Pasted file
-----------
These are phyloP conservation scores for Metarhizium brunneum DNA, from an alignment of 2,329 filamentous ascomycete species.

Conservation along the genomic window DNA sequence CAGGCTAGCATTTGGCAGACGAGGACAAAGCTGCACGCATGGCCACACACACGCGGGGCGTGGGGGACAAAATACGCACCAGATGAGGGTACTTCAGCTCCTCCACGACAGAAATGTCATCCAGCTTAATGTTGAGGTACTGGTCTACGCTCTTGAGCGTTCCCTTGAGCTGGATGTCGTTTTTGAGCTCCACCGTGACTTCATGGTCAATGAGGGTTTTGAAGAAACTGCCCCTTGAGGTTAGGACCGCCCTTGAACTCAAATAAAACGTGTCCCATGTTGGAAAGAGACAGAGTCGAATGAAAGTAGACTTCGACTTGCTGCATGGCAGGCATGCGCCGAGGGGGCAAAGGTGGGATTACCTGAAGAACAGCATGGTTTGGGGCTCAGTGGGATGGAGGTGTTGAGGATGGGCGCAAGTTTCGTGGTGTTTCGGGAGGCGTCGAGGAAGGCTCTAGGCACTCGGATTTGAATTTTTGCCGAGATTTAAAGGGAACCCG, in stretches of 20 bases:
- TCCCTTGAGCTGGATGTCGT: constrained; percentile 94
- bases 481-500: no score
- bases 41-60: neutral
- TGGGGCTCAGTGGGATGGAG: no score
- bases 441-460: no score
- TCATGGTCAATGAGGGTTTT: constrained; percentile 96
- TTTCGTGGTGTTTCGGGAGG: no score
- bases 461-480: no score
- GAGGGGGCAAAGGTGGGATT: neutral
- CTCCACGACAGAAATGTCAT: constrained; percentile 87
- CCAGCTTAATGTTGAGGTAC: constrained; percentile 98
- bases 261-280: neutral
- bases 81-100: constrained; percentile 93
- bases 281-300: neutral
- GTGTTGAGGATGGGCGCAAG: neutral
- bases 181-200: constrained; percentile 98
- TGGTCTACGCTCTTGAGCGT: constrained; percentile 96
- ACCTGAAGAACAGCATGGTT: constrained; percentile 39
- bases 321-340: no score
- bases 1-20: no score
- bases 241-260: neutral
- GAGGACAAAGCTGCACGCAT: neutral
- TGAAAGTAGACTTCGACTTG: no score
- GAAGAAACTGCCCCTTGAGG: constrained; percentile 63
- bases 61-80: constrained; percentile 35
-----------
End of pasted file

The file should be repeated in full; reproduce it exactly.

These are phyloP conservation scores for Metarhizium brunneum DNA, from an alignment of 2,329 filamentous ascomycete species.

Conservation along the genomic window DNA sequence CAGGCTAGCATTTGGCAGACGAGGACAAAGCTGCACGCATGGCCACACACACGCGGGGCGTGGGGGACAAAATACGCACCAGATGAGGGTACTTCAGCTCCTCCACGACAGAAATGTCATCCAGCTTAATGTTGAGGTACTGGTCTACGCTCTTGAGCGTTCCCTTGAGCTGGATGTCGTTTTTGAGCTCCACCGTGACTTCATGGTCAATGAGGGTTTTGAAGAAACTGCCCCTTGAGGTTAGGACCGCCCTTGAACTCAAATAAAACGTGTCCCATGTTGGAAAGAGACAGAGTCGAATGAAAGTAGACTTCGACTTGCTGCATGGCAGGCATGCGCCGAGGGGGCAAAGGTGGGATTACCTGAAGAACAGCATGGTTTGGGGCTCAGTGGGATGGAGGTGTTGAGGATGGGCGCAAGTTTCGTGGTGTTTCGGGAGGCGTCGAGGAAGGCTCTAGGCACTCGGATTTGAATTTTTGCCGAGATTTAAAGGGAACCCG, in stretches of 20 bases:
- TCCCTTGAGCTGGATGTCGT: constrained; percentile 94
- bases 481-500: no score
- bases 41-60: neutral
- TGGGGCTCAGTGGGATGGAG: no score
- bases 441-460: no score
- TCATGGTCAATGAGGGTTTT: constrained; percentile 96
- TTTCGTGGTGTTTCGGGAGG: no score
- bases 461-480: no score
- GAGGGGGCAAAGGTGGGATT: neutral
- CTCCACGACAGAAATGTCAT: constrained; percentile 87
- CCAGCTTAATGTTGAGGTAC: constrained; percentile 98
- bases 261-280: neutral
- bases 81-100: constrained; percentile 93
- bases 281-300: neutral
- GTGTTGAGGATGGGCGCAAG: neutral
- bases 181-200: constrained; percentile 98
- TGGTCTACGCTCTTGAGCGT: constrained; percentile 96
- ACCTGAAGAACAGCATGGTT: constrained; percentile 39
- bases 321-340: no score
- bases 1-20: no score
- bases 241-260: neutral
- GAGGACAAAGCTGCACGCAT: neutral
- TGAAAGTAGACTTCGACTTG: no score
- GAAGAAACTGCCCCTTGAGG: constrained; percentile 63
- bases 61-80: constrained; percentile 35